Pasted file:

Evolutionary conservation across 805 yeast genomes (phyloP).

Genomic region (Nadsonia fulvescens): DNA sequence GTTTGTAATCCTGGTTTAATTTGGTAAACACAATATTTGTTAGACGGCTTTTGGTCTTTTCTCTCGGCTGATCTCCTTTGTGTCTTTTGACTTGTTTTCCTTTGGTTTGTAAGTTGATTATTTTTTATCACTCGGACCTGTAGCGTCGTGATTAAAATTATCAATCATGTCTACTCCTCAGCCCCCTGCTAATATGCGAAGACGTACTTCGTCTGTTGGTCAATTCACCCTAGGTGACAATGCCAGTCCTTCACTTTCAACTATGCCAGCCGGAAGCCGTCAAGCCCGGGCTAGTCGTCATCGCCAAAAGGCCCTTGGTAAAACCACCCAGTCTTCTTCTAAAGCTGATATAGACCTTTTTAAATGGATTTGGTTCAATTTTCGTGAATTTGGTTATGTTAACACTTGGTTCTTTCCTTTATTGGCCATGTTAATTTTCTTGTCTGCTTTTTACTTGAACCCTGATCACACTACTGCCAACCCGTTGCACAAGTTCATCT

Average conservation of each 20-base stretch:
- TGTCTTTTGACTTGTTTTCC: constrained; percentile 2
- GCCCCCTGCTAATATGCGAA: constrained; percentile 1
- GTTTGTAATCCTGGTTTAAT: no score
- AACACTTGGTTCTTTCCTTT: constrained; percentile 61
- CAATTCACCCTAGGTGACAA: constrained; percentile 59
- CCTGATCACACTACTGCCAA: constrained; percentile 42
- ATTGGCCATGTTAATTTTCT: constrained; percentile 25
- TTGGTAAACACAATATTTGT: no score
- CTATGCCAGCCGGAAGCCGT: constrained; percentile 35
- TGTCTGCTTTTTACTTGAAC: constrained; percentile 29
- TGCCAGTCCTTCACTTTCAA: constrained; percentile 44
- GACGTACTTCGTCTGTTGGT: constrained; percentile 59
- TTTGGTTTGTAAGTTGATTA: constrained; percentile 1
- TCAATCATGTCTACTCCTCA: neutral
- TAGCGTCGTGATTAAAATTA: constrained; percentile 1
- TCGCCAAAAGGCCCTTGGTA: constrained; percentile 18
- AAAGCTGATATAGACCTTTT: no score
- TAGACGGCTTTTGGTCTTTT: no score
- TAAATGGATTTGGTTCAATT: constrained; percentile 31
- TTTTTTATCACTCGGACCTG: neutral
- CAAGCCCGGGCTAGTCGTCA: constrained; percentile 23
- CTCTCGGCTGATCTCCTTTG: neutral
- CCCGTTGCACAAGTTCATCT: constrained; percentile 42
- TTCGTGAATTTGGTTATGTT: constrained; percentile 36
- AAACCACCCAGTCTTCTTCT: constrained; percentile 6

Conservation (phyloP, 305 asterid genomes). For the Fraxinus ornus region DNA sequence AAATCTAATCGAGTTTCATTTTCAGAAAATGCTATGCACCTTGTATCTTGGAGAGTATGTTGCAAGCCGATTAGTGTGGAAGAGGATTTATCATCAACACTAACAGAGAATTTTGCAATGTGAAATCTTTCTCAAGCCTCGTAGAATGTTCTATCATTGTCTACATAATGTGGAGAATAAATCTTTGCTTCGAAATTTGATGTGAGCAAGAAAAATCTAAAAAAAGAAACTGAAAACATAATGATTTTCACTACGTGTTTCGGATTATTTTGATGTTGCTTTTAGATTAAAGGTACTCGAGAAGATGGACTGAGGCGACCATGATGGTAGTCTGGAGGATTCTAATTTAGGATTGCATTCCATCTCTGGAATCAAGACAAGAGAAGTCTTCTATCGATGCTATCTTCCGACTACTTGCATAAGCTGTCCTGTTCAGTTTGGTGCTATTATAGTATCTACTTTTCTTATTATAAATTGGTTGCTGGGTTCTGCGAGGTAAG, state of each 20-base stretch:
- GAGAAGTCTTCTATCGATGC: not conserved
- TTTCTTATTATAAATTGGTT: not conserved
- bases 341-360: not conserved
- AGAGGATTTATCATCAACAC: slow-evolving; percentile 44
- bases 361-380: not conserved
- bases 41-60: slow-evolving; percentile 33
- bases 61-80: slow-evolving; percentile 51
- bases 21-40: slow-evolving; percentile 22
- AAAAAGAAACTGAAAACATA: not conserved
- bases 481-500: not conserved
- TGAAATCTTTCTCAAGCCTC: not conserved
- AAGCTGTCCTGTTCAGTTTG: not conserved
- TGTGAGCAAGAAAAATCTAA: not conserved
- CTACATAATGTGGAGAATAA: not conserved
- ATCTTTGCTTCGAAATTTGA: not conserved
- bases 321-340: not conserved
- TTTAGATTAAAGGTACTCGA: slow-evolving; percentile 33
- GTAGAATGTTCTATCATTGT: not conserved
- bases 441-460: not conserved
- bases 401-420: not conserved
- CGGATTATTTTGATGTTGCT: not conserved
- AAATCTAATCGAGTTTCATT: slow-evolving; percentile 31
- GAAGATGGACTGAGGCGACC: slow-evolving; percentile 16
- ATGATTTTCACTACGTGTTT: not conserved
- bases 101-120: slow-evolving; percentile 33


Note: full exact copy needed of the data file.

Evolutionary conservation across 805 yeast genomes (phyloP).

Genomic region (Nadsonia fulvescens): DNA sequence GTTTGTAATCCTGGTTTAATTTGGTAAACACAATATTTGTTAGACGGCTTTTGGTCTTTTCTCTCGGCTGATCTCCTTTGTGTCTTTTGACTTGTTTTCCTTTGGTTTGTAAGTTGATTATTTTTTATCACTCGGACCTGTAGCGTCGTGATTAAAATTATCAATCATGTCTACTCCTCAGCCCCCTGCTAATATGCGAAGACGTACTTCGTCTGTTGGTCAATTCACCCTAGGTGACAATGCCAGTCCTTCACTTTCAACTATGCCAGCCGGAAGCCGTCAAGCCCGGGCTAGTCGTCATCGCCAAAAGGCCCTTGGTAAAACCACCCAGTCTTCTTCTAAAGCTGATATAGACCTTTTTAAATGGATTTGGTTCAATTTTCGTGAATTTGGTTATGTTAACACTTGGTTCTTTCCTTTATTGGCCATGTTAATTTTCTTGTCTGCTTTTTACTTGAACCCTGATCACACTACTGCCAACCCGTTGCACAAGTTCATCT

Average conservation of each 20-base stretch:
- TGTCTTTTGACTTGTTTTCC: constrained; percentile 2
- GCCCCCTGCTAATATGCGAA: constrained; percentile 1
- GTTTGTAATCCTGGTTTAAT: no score
- AACACTTGGTTCTTTCCTTT: constrained; percentile 61
- CAATTCACCCTAGGTGACAA: constrained; percentile 59
- CCTGATCACACTACTGCCAA: constrained; percentile 42
- ATTGGCCATGTTAATTTTCT: constrained; percentile 25
- TTGGTAAACACAATATTTGT: no score
- CTATGCCAGCCGGAAGCCGT: constrained; percentile 35
- TGTCTGCTTTTTACTTGAAC: constrained; percentile 29
- TGCCAGTCCTTCACTTTCAA: constrained; percentile 44
- GACGTACTTCGTCTGTTGGT: constrained; percentile 59
- TTTGGTTTGTAAGTTGATTA: constrained; percentile 1
- TCAATCATGTCTACTCCTCA: neutral
- TAGCGTCGTGATTAAAATTA: constrained; percentile 1
- TCGCCAAAAGGCCCTTGGTA: constrained; percentile 18
- AAAGCTGATATAGACCTTTT: no score
- TAGACGGCTTTTGGTCTTTT: no score
- TAAATGGATTTGGTTCAATT: constrained; percentile 31
- TTTTTTATCACTCGGACCTG: neutral
- CAAGCCCGGGCTAGTCGTCA: constrained; percentile 23
- CTCTCGGCTGATCTCCTTTG: neutral
- CCCGTTGCACAAGTTCATCT: constrained; percentile 42
- TTCGTGAATTTGGTTATGTT: constrained; percentile 36
- AAACCACCCAGTCTTCTTCT: constrained; percentile 6

Conservation (phyloP, 305 asterid genomes). For the Fraxinus ornus region DNA sequence AAATCTAATCGAGTTTCATTTTCAGAAAATGCTATGCACCTTGTATCTTGGAGAGTATGTTGCAAGCCGATTAGTGTGGAAGAGGATTTATCATCAACACTAACAGAGAATTTTGCAATGTGAAATCTTTCTCAAGCCTCGTAGAATGTTCTATCATTGTCTACATAATGTGGAGAATAAATCTTTGCTTCGAAATTTGATGTGAGCAAGAAAAATCTAAAAAAAGAAACTGAAAACATAATGATTTTCACTACGTGTTTCGGATTATTTTGATGTTGCTTTTAGATTAAAGGTACTCGAGAAGATGGACTGAGGCGACCATGATGGTAGTCTGGAGGATTCTAATTTAGGATTGCATTCCATCTCTGGAATCAAGACAAGAGAAGTCTTCTATCGATGCTATCTTCCGACTACTTGCATAAGCTGTCCTGTTCAGTTTGGTGCTATTATAGTATCTACTTTTCTTATTATAAATTGGTTGCTGGGTTCTGCGAGGTAAG, state of each 20-base stretch:
- GAGAAGTCTTCTATCGATGC: not conserved
- TTTCTTATTATAAATTGGTT: not conserved
- bases 341-360: not conserved
- AGAGGATTTATCATCAACAC: slow-evolving; percentile 44
- bases 361-380: not conserved
- bases 41-60: slow-evolving; percentile 33
- bases 61-80: slow-evolving; percentile 51
- bases 21-40: slow-evolving; percentile 22
- AAAAAGAAACTGAAAACATA: not conserved
- bases 481-500: not conserved
- TGAAATCTTTCTCAAGCCTC: not conserved
- AAGCTGTCCTGTTCAGTTTG: not conserved
- TGTGAGCAAGAAAAATCTAA: not conserved
- CTACATAATGTGGAGAATAA: not conserved
- ATCTTTGCTTCGAAATTTGA: not conserved
- bases 321-340: not conserved
- TTTAGATTAAAGGTACTCGA: slow-evolving; percentile 33
- GTAGAATGTTCTATCATTGT: not conserved
- bases 441-460: not conserved
- bases 401-420: not conserved
- CGGATTATTTTGATGTTGCT: not conserved
- AAATCTAATCGAGTTTCATT: slow-evolving; percentile 31
- GAAGATGGACTGAGGCGACC: slow-evolving; percentile 16
- ATGATTTTCACTACGTGTTT: not conserved
- bases 101-120: slow-evolving; percentile 33